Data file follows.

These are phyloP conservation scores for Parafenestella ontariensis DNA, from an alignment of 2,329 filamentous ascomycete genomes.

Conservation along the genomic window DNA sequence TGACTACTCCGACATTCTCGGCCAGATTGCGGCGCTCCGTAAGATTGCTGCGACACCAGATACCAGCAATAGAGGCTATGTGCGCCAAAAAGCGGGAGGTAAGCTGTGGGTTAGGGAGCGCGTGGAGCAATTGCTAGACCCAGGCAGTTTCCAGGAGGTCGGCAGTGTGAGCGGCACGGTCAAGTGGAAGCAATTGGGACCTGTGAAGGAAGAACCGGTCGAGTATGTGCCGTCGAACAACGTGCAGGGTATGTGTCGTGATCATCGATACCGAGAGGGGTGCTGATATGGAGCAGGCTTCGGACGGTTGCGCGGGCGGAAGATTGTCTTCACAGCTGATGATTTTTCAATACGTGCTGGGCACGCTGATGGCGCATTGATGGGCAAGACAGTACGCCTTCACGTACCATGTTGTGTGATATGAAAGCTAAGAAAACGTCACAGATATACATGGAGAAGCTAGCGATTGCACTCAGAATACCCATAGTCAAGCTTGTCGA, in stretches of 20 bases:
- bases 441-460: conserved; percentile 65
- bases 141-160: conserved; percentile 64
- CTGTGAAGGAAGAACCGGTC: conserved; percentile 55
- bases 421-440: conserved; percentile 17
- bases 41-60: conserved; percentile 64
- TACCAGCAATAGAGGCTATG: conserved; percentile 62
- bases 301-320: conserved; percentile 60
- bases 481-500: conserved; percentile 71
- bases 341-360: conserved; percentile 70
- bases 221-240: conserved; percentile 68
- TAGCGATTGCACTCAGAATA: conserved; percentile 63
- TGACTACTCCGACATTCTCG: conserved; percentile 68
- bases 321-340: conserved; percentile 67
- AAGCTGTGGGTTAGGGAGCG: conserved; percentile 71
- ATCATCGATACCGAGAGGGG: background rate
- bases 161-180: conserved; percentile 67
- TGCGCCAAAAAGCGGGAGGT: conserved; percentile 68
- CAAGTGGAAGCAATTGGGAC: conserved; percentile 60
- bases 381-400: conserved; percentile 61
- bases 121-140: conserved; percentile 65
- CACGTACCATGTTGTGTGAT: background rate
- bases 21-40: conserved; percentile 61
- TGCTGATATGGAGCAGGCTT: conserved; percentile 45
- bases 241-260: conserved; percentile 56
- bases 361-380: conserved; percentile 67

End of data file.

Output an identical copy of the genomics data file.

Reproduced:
These are phyloP conservation scores for Parafenestella ontariensis DNA, from an alignment of 2,329 filamentous ascomycete genomes.

Conservation along the genomic window DNA sequence TGACTACTCCGACATTCTCGGCCAGATTGCGGCGCTCCGTAAGATTGCTGCGACACCAGATACCAGCAATAGAGGCTATGTGCGCCAAAAAGCGGGAGGTAAGCTGTGGGTTAGGGAGCGCGTGGAGCAATTGCTAGACCCAGGCAGTTTCCAGGAGGTCGGCAGTGTGAGCGGCACGGTCAAGTGGAAGCAATTGGGACCTGTGAAGGAAGAACCGGTCGAGTATGTGCCGTCGAACAACGTGCAGGGTATGTGTCGTGATCATCGATACCGAGAGGGGTGCTGATATGGAGCAGGCTTCGGACGGTTGCGCGGGCGGAAGATTGTCTTCACAGCTGATGATTTTTCAATACGTGCTGGGCACGCTGATGGCGCATTGATGGGCAAGACAGTACGCCTTCACGTACCATGTTGTGTGATATGAAAGCTAAGAAAACGTCACAGATATACATGGAGAAGCTAGCGATTGCACTCAGAATACCCATAGTCAAGCTTGTCGA, in stretches of 20 bases:
- bases 441-460: conserved; percentile 65
- bases 141-160: conserved; percentile 64
- CTGTGAAGGAAGAACCGGTC: conserved; percentile 55
- bases 421-440: conserved; percentile 17
- bases 41-60: conserved; percentile 64
- TACCAGCAATAGAGGCTATG: conserved; percentile 62
- bases 301-320: conserved; percentile 60
- bases 481-500: conserved; percentile 71
- bases 341-360: conserved; percentile 70
- bases 221-240: conserved; percentile 68
- TAGCGATTGCACTCAGAATA: conserved; percentile 63
- TGACTACTCCGACATTCTCG: conserved; percentile 68
- bases 321-340: conserved; percentile 67
- AAGCTGTGGGTTAGGGAGCG: conserved; percentile 71
- ATCATCGATACCGAGAGGGG: background rate
- bases 161-180: conserved; percentile 67
- TGCGCCAAAAAGCGGGAGGT: conserved; percentile 68
- CAAGTGGAAGCAATTGGGAC: conserved; percentile 60
- bases 381-400: conserved; percentile 61
- bases 121-140: conserved; percentile 65
- CACGTACCATGTTGTGTGAT: background rate
- bases 21-40: conserved; percentile 61
- TGCTGATATGGAGCAGGCTT: conserved; percentile 45
- bases 241-260: conserved; percentile 56
- bases 361-380: conserved; percentile 67